On April 1, 2020, the Provincial government implemented the Tourist Accommodation Registration Act and Regulations. You can see this Act on our Legislation page. Essentially, this policy is aimed at 'levelling the playing field' for those who provide tourist accommodation around the province be they hotel, motel or an apartment or house being rented. Ideally, it will also provide registration information to other departments and, hopefully, municipalities who can bring in their own regulation in relation to neighbourhoods and housing. The Act requires all property owners who operate a short-term rental business to register with the Province. However, those who operate a short-term rental from the home or apartment they live in (what we call, 'primary residents') will not have to register. We are not in agreement with this latter aspect. How will the government be able to identify and enforce regulation if all are not registered? In addition, knowing the extent of all short-term rental activity provides data to manage tourism as well as land-use planning. We had also hoped that the Province would require all short-term rentals to put their 'registration number' on their advertisements on Airbnb and other platforms. That has not occurred as yet. We had also advocated to both levels of government that where the owner of a short-term rental is not a 'primary resident', they should be taxed as a 'commercial property'. This would help to discourage the development of short-term rentals in residential areas and buildings. Unfortunately, the Province has regulated that anyone who operates a short-term rental of four rooms or less, regardless of whether they are a 'primary resident' or a commercial business, will only be required to pay the 'residential tax rate'. We believe that will, unfortunately, encourage commercial short-term rentals in residential areas and building. We will continue to advocate for a change of that regulation.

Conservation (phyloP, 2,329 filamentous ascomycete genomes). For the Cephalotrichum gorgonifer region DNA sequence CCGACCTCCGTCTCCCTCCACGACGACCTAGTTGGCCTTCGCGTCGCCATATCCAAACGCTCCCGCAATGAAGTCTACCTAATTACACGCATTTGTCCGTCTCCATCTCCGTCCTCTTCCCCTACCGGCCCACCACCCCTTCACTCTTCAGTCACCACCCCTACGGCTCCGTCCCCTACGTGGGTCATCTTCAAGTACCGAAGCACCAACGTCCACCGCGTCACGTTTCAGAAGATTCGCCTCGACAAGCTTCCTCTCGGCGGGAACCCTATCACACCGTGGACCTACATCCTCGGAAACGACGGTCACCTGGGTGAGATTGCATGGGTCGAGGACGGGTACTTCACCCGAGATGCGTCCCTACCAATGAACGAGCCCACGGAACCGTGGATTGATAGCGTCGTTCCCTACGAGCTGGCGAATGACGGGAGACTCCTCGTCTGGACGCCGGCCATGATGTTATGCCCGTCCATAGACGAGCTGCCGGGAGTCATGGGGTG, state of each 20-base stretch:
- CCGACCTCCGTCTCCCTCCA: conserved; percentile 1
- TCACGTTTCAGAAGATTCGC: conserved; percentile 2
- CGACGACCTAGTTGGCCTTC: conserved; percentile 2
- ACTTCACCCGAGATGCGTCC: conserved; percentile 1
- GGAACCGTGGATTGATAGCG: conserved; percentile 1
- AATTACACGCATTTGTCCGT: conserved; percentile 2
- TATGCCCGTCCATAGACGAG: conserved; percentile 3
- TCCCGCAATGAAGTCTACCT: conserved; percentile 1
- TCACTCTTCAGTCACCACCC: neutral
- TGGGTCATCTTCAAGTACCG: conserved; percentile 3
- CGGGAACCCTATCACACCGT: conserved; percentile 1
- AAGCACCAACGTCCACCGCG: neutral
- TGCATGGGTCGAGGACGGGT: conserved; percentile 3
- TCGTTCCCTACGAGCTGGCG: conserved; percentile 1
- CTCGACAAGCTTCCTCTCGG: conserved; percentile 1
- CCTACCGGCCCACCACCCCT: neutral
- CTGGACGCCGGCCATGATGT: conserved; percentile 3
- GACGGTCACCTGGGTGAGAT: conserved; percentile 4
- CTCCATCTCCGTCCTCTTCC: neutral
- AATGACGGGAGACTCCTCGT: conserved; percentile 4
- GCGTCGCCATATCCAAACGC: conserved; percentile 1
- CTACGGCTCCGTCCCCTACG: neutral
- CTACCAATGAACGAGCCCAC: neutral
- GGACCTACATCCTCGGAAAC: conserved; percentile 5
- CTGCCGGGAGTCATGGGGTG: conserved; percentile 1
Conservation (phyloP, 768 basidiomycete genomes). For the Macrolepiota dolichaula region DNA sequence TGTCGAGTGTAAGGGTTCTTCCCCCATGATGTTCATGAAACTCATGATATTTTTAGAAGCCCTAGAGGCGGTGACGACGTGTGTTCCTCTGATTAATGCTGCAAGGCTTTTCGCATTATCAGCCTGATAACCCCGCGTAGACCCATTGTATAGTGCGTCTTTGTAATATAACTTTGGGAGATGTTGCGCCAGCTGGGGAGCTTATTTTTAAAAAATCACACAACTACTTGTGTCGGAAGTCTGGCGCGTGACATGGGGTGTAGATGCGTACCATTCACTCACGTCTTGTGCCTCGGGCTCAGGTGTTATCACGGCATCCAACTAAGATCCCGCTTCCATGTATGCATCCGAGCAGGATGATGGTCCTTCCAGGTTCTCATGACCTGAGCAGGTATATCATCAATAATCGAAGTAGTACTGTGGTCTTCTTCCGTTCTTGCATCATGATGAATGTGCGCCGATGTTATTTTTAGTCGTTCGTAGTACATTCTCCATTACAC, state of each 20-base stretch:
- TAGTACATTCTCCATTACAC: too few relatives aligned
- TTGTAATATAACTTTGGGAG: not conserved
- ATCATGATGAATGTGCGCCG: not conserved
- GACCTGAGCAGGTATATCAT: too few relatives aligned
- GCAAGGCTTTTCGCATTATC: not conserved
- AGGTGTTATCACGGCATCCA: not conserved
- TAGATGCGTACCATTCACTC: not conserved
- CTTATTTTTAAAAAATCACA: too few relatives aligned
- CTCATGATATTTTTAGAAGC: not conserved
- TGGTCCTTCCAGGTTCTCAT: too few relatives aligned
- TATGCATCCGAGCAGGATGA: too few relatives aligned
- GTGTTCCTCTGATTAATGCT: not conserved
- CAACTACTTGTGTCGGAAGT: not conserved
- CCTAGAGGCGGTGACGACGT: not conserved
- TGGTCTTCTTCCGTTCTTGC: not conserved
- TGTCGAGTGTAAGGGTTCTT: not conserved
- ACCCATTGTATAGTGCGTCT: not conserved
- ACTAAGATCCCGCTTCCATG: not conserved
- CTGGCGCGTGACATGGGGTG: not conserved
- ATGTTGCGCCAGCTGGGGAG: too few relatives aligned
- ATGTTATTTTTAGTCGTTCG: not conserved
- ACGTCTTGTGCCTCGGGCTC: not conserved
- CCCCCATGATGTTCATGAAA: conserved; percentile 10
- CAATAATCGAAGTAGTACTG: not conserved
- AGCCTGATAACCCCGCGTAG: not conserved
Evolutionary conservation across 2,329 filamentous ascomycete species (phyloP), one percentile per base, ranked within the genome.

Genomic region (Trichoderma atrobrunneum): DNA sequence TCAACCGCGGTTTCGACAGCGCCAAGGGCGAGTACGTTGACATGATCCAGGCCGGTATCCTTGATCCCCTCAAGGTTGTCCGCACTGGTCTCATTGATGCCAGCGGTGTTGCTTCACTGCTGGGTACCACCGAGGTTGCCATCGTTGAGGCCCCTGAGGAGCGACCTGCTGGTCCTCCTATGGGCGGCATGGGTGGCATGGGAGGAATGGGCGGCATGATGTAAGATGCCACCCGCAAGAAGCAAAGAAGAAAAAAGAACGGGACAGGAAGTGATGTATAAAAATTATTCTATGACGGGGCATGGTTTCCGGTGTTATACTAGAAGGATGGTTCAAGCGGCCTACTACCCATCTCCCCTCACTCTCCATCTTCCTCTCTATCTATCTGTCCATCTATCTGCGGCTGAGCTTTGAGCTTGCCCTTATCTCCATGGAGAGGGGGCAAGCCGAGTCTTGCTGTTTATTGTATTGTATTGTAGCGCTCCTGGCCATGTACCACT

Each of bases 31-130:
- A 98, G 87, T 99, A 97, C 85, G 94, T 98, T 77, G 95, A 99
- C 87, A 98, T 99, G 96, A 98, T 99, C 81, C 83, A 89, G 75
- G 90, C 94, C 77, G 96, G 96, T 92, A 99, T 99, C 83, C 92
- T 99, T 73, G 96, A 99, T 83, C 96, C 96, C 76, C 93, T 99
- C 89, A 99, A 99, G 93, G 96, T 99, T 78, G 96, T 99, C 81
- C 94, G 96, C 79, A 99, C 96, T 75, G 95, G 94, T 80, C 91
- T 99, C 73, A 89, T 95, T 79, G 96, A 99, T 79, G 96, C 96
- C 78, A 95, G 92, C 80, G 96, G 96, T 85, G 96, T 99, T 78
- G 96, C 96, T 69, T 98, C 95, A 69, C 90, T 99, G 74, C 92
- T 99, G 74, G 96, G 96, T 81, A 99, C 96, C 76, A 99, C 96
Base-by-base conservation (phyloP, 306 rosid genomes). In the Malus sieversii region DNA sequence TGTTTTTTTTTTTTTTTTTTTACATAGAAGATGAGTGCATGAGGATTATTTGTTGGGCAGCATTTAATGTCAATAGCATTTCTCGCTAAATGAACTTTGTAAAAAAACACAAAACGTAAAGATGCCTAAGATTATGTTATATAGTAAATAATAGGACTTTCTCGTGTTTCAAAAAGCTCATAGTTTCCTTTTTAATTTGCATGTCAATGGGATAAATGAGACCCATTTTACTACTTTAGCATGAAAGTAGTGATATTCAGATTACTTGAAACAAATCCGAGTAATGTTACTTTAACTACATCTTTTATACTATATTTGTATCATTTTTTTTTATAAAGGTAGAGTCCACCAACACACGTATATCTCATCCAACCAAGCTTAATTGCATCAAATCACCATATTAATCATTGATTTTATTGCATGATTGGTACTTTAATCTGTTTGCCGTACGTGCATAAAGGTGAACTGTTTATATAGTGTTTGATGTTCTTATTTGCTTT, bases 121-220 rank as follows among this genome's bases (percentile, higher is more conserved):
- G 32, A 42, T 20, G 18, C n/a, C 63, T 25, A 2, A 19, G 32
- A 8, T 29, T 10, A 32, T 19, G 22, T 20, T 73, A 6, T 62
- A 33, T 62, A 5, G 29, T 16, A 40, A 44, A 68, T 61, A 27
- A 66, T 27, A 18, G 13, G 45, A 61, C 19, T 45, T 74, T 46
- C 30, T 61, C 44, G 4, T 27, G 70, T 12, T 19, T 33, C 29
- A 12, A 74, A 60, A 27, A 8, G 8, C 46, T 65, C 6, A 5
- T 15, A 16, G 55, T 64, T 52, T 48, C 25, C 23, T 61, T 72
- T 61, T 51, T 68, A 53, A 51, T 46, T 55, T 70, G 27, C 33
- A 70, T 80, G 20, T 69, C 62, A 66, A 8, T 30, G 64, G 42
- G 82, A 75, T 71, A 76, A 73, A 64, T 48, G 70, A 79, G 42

At the municipal level, in the Halifax Regional Municipality, the Community Planning and Economic Development Committee were tasked with making recommendations on short-term rentals. They conducted a wide survey of the community, receiving more than three thousand responses. On September 30, 2020, Council approved a staff recommendation to bring in regulations that would register all property owners who provide short-term rentals in residential areas. It is envisaged this 'registry' will be accomplished in co-operation with the Provincial registry, data from on-line platforms and the region-wide rental property registration project that has been in the works. In general, we are in agreement with the HRM proposal as it builds on work that is being done elsewhere in Canada and internationally. You can see a description of the HRM recommendations in the Legislation section of our web site.

 

At present, due to the Covid-19 restrictions, progress on moving policy and policy implementation forward has been delayed. Similarly, there has been a drop in demand for short-term rentals as travel has diminished worldwide. We expect this demand will increase as the vaccine distribution increases and travel resumes. It is important that we remain attentive to the developments in short-term rental regulation and ensure their effective implementation.

 

There is still much to do. Our follow-up with both the Province and HRM continues. If you have concerns with short-term rentals let your Councillor and MLA know and stay involved to see that policy and regulations are implemented.

What's your story?   Please tell us at neighboursspeakup@gmail.com